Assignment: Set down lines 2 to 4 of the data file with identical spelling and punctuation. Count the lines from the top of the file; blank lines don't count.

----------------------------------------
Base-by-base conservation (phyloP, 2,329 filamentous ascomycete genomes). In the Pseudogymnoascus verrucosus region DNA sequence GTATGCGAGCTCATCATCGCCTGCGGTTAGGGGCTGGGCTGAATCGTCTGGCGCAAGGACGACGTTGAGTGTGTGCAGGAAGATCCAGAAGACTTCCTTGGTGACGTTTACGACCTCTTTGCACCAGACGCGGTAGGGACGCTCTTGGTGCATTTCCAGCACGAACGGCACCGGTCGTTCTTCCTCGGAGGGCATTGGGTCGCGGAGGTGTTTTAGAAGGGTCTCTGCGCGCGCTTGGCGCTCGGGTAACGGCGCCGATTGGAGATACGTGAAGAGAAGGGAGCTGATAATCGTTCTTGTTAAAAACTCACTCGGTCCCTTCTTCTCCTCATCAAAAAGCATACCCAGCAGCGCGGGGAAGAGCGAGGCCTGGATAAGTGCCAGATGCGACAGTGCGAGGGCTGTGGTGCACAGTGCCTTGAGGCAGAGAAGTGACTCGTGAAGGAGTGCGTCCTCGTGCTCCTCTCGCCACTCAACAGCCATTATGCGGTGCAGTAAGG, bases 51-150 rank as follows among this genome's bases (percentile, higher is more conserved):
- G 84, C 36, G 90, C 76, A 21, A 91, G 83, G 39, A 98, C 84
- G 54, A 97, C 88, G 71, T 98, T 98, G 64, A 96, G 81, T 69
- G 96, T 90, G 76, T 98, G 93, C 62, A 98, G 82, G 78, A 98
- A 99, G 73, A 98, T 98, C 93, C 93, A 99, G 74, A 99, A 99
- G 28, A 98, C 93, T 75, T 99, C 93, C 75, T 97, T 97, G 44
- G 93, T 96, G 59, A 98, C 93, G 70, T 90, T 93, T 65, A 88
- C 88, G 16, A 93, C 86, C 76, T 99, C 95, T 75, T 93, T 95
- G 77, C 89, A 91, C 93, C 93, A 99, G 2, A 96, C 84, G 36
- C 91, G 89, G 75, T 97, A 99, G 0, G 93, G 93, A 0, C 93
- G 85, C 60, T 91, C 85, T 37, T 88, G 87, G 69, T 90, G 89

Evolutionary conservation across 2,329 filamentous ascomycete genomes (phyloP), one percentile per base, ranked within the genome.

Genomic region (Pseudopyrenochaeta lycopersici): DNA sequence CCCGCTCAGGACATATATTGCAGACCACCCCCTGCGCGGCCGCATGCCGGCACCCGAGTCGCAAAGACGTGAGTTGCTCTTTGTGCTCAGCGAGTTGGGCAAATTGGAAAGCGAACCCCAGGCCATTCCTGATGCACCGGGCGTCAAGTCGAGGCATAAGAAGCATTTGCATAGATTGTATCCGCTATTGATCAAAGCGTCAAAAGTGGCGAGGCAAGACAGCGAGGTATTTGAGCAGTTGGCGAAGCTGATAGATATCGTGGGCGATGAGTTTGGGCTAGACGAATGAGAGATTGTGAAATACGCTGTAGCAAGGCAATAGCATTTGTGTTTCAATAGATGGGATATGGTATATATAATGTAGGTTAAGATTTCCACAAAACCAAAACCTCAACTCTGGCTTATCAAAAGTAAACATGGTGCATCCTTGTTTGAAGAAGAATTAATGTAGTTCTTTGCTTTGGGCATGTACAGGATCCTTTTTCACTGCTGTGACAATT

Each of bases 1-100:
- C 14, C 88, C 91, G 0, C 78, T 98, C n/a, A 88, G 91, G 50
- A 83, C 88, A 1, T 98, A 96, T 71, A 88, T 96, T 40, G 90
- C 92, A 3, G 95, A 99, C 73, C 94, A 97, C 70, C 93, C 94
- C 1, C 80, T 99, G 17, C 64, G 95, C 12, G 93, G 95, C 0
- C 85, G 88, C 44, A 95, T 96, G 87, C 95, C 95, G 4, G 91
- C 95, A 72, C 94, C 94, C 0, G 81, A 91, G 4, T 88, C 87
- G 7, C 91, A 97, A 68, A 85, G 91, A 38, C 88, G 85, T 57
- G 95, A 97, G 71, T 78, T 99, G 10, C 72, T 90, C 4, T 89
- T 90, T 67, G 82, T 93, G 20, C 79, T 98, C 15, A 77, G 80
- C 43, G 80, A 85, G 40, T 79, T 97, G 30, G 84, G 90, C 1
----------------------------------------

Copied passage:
- G 84, C 36, G 90, C 76, A 21, A 91, G 83, G 39, A 98, C 84
- G 54, A 97, C 88, G 71, T 98, T 98, G 64, A 96, G 81, T 69
- G 96, T 90, G 76, T 98, G 93, C 62, A 98, G 82, G 78, A 98